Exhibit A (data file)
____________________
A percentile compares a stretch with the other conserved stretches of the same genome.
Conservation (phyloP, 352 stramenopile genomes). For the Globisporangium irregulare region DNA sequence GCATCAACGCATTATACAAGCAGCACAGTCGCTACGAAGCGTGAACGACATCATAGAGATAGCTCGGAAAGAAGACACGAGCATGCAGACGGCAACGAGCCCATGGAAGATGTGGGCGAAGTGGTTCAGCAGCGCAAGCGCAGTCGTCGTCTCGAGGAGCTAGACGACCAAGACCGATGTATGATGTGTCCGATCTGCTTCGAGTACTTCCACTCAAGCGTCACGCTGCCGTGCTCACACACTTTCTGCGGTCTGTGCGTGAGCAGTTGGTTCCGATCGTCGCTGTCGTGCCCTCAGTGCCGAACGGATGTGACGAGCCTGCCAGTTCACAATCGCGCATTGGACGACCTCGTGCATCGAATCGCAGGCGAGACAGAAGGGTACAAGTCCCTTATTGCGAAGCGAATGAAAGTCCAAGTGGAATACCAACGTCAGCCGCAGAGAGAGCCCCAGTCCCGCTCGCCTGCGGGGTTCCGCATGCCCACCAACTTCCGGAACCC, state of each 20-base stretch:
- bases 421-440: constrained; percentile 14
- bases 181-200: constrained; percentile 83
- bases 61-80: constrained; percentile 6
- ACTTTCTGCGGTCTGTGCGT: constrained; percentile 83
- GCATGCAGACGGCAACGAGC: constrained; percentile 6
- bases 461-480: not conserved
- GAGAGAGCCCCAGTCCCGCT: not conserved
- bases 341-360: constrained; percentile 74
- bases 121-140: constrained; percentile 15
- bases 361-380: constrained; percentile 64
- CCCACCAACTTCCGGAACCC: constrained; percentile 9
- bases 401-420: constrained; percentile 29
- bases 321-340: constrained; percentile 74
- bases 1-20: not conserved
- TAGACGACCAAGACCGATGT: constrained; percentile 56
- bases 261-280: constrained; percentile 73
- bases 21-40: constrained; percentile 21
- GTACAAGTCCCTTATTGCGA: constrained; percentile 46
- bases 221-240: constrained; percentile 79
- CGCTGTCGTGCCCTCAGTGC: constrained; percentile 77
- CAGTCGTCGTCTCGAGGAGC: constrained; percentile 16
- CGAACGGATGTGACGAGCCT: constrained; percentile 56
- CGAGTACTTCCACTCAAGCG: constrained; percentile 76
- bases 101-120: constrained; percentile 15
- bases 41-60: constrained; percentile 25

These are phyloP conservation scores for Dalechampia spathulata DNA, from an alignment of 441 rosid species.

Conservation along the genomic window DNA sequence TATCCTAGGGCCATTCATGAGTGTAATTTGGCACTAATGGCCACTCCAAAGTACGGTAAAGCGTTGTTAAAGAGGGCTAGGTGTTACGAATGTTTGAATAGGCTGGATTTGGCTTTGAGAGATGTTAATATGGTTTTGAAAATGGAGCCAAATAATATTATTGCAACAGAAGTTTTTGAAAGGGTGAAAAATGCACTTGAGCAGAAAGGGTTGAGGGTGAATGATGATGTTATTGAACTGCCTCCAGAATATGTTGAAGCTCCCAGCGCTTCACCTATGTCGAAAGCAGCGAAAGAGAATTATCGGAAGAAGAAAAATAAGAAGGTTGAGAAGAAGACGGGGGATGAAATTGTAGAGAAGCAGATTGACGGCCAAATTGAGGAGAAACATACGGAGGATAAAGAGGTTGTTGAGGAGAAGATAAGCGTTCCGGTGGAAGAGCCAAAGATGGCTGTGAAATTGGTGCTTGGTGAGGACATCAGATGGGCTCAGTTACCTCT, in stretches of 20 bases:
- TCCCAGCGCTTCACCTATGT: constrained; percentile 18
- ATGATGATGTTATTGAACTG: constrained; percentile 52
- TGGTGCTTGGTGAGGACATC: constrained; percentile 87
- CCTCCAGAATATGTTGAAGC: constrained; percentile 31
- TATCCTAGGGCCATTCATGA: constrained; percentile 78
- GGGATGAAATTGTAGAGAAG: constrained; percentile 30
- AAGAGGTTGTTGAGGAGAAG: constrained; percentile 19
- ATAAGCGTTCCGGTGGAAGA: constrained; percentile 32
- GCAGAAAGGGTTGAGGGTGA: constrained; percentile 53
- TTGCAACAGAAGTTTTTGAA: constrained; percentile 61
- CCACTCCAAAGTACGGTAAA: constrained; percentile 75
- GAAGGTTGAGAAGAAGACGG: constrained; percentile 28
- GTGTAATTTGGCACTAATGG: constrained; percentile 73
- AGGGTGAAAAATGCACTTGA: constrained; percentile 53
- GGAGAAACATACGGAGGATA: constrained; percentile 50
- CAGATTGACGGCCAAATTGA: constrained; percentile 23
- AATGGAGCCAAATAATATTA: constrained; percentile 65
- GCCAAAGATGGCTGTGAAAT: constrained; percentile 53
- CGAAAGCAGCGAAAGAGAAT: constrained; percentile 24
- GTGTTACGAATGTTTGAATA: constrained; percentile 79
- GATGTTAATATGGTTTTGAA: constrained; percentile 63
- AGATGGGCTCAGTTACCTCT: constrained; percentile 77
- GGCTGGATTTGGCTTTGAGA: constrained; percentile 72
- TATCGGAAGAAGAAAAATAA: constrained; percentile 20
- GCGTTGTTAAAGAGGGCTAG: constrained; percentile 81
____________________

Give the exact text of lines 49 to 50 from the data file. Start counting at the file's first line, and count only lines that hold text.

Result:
- GTGTTACGAATGTTTGAATA: constrained; percentile 79
- GATGTTAATATGGTTTTGAA: constrained; percentile 63